Here is the Virginia Water Central News Grouper’s monthly water-status report on precipitation, stream flow, and drought, as of the end of July 2017. The Virginia Water Resources Research Center thanks the agencies mentioned below for providing the data and maps used in this post. Icons for precipitation, stream flow, and drought are by George Wills of Blacksburg, Va. (https://www.etsy.com/people/BlacksburgArt). For previous monthly water status reports, please see this link: https://vawatercentralnewsgrouper.wordpress.com/?s=Water+Status.
Here are National Weather Service (NWS) preliminary (still needing verification) precipitation totals for July 2017 at 11 Virginia or near-Virginia locations, along with the “normal” (three-decade average) for this month of the year at each location. Also shown are the precipitation totals at each location for the previous 12 months and the annual precipitation normals for each location. The values are in inches.
|Location||July 2017 Observed
|Monthly Normal||August 2016-
July 2017 Observed
1 – The Bluefield location is the Mercer County, W. Va., airport, near the Va.-W.Va. state line.
2- The Bristol location Tri-Cities Airport in Tenn., about 20 miles from Bristol, Va./Tenn.
3 – The Charlottesville location is the (Charlottesville-Albemarle Airport.
4 – Wallops Island is in Accomack County.
5 – Washington-Dulles Airport is in Loudoun County.
Precipitation sources: Climate pages of the following National Weather Service Forecast Offices:
Blacksburg, Va. (http://www.nws.noaa.gov/climate/index.php?wfo=rnk);
Morristown, Tenn. (http://www.weather.gov/climate/index.php?wfo=mrx;
Baltimore-Washington (http://www.nws.noaa.gov/climate/index.php?wfo=lwx); and
Wakefield, Va. (http://www.nws.noaa.gov/climate/index.php?wfo=akq).
The normal values used by the National Weather Service (NWS) in these provisional reports are based on the period from 1981 to 2010. The National Climatic Data Center released these normal values in July 2011. For information on the normal values, see the National Climatic Data Center Web page at http://www.ncdc.noaa.gov/data-access/land-based-station-data/land-based-datasets/climate-normals.
For graphs of precipitation, visit the Southeast Regional Climate Center (Chapel Hill, N.C) at http://www.sercc.com/climateinfo/precip_maps, where you can find maps of total precipitation and percent of normal precipitation for the past 7, 30, 60, or 90 days; or the NWS’ Advanced Hydrologic Prediction Service at http://water.weather.gov/precip/ for a map of precipitation nationwide or by state, with capability to show county boundaries, and archives available for specific days, months, or years. Shown below are the Southeast Regional Climate Center’s preliminary maps of the percent-of-normal precipitation for the previous 30 days, 60 days, and 90 days, through July 31, 2017.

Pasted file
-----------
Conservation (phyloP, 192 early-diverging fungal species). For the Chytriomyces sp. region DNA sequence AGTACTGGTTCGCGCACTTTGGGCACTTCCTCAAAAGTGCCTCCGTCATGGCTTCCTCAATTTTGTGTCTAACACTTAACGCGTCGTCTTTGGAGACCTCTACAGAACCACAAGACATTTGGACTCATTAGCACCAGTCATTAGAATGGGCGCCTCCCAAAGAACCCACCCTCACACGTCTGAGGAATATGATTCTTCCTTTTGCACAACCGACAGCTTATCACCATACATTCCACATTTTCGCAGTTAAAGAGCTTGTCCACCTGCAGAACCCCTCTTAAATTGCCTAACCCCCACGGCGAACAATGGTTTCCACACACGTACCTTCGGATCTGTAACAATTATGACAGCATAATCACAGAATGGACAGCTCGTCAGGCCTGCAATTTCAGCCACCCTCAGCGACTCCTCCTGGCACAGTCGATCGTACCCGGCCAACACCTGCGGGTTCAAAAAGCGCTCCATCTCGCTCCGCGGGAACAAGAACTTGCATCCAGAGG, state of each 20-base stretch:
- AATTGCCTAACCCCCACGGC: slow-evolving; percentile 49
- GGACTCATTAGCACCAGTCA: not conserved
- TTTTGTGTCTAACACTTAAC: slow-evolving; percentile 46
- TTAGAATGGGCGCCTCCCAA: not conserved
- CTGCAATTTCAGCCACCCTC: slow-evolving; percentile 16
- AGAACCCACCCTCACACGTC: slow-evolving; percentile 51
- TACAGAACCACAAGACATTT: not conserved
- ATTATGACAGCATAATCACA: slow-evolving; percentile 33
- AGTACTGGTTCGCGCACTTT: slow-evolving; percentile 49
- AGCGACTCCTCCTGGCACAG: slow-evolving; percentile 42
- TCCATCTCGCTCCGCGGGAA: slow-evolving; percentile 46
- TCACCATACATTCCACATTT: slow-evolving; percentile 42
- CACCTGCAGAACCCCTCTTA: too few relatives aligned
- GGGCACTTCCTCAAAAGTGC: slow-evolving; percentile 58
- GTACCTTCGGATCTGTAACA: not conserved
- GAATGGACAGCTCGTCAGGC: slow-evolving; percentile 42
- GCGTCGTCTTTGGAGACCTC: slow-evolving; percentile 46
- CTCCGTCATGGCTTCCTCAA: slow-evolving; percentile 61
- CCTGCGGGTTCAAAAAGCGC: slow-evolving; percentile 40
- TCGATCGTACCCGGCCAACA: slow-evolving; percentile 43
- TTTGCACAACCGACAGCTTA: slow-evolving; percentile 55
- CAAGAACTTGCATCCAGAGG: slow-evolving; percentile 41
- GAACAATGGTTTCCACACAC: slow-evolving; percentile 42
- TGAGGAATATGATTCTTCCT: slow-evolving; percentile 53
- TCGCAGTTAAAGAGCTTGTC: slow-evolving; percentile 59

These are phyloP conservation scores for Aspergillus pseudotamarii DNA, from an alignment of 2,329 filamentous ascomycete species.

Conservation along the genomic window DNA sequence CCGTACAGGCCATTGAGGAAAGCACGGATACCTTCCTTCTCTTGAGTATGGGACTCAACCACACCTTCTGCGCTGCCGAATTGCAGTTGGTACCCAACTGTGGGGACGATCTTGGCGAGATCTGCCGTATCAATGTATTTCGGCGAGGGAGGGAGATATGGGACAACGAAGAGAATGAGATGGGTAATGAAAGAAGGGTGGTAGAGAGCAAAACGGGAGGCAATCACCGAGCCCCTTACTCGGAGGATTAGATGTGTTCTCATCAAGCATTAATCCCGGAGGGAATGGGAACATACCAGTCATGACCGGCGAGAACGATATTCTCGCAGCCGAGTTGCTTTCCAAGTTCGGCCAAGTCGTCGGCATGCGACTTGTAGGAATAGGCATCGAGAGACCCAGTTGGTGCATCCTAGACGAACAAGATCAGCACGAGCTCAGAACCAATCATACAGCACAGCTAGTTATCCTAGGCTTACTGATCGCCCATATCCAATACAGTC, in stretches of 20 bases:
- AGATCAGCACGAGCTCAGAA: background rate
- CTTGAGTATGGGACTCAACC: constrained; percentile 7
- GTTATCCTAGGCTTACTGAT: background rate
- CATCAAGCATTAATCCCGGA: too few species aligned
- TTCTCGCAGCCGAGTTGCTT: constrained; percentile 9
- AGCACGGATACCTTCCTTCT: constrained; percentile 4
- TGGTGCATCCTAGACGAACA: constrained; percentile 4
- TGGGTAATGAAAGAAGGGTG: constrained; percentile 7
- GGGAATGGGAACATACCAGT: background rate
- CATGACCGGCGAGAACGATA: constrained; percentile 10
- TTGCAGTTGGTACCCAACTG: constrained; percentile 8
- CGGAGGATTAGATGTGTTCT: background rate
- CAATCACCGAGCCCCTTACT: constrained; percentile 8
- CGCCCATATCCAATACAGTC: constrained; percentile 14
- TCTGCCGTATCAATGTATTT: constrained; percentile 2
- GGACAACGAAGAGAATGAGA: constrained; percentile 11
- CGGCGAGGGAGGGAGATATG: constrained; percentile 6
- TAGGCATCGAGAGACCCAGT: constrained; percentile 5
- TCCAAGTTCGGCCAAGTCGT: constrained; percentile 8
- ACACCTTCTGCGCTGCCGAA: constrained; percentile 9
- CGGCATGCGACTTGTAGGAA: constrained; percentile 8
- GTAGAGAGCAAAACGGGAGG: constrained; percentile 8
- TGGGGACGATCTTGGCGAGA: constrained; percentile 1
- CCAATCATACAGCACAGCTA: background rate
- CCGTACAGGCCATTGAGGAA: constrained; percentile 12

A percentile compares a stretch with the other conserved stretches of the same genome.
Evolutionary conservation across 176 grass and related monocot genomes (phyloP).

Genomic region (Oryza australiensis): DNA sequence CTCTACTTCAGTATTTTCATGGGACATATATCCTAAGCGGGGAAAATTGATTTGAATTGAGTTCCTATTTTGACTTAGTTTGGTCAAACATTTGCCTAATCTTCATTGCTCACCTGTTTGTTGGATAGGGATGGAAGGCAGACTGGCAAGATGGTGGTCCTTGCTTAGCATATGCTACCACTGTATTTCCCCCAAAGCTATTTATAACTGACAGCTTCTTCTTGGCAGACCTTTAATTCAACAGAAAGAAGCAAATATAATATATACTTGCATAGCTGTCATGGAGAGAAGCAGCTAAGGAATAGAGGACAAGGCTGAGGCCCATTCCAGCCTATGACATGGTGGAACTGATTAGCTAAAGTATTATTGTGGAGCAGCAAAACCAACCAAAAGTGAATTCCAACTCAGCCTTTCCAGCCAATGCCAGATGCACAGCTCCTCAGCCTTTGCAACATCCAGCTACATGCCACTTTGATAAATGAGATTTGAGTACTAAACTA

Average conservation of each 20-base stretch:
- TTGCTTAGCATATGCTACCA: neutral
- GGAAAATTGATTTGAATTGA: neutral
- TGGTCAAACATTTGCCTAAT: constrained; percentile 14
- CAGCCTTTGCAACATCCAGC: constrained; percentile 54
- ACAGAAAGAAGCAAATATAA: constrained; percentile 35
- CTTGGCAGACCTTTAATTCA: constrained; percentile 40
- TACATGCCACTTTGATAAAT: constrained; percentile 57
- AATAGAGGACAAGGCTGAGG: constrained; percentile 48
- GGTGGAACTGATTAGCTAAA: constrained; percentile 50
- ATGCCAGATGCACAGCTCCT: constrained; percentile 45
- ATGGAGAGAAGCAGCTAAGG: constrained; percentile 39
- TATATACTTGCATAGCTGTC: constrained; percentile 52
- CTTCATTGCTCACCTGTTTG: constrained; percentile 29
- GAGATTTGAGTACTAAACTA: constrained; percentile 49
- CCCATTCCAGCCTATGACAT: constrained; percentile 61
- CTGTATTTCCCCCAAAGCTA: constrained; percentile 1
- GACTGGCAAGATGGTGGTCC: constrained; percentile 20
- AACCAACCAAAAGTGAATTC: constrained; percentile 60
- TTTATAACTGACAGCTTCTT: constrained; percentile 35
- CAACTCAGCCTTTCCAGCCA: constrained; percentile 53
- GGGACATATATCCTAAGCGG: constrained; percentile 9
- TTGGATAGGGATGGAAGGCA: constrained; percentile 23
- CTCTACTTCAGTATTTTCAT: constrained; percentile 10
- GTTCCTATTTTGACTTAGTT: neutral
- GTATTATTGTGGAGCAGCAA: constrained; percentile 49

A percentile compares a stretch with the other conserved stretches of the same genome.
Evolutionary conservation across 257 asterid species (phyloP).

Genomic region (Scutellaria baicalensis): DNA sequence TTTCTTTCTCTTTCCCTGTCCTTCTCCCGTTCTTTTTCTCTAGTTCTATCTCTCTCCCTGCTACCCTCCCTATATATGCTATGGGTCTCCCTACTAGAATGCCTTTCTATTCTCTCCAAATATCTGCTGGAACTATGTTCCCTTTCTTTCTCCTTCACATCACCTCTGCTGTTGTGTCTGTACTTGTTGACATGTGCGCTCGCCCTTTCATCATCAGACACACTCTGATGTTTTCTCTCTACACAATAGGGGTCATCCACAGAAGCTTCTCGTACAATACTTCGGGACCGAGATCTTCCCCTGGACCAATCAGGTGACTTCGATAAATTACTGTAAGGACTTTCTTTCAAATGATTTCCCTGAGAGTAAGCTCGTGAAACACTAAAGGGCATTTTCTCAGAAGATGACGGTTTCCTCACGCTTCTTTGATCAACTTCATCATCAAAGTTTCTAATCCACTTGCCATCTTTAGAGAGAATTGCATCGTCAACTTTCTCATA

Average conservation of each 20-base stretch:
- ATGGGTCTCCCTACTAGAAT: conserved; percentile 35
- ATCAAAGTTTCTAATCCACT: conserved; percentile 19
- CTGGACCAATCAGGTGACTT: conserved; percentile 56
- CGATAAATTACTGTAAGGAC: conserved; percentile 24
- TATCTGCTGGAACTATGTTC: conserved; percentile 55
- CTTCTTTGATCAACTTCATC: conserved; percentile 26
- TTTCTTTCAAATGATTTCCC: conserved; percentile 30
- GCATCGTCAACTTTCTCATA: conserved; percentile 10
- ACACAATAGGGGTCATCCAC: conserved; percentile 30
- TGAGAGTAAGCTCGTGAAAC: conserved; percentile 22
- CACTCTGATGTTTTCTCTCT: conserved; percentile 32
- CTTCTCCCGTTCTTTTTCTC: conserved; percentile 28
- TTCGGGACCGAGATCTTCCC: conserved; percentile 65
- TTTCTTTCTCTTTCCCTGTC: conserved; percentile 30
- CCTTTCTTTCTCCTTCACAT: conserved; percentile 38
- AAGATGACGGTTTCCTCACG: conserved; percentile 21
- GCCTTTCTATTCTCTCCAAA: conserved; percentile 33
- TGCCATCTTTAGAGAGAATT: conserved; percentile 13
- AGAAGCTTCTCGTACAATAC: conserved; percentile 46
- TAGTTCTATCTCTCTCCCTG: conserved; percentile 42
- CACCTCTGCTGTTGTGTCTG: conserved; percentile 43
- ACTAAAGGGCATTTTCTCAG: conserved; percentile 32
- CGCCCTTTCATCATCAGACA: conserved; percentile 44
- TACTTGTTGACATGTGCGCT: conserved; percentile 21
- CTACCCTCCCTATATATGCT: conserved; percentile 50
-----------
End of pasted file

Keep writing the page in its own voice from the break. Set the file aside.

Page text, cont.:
According to the U.S. Geological Survey WaterWatch for Virginia, average stream flows for the 28-day period ending July 31, 2017, at 159 stream gages in Virginia and just beyond the state border measured as follows, compared to the historical range for each given gage:
*in the normal historical range: about 65% of gages;
*below normal: about 18%;
*much below normal: about 4%;
*above normal: about 6%;
*much above normal: about 7%.
Shown below is the color-coded, flow-percentile map for this period, accessed online at https://waterwatch.usgs.gov/index.php?m=pa28d&r=va&w=map on 7/3/17. The color codes/percentile classes used by USGS to compared flows to historical records for the month are shown in the chart below the map.
An overall look at Virginia streamflow conditions is provided in the USGS WaterWatch summary plot of daily average streamflow conditions, compared to historical records for any given date. Below is the summary plot for 88 Virginia sites during the 45-day period ending July 29, 2017, accessed on August 1 at https://waterwatch.usgs.gov/index.php?id=pa01d&sid=w__plot&r=va.
Information on current groundwater levels in Virginia monitoring wells is available from the U.S. Geological Survey’s National Water Information System, online at http://waterdata.usgs.gov/va/nwis/current/?type=gw; and from the USGS Climate Response Network, online at http://groundwaterwatch.usgs.gov/net/ogwnetwork.asp?ncd=crn (at that page, you can find a national map showing the status of groundwater monitoring wells compared to historical values).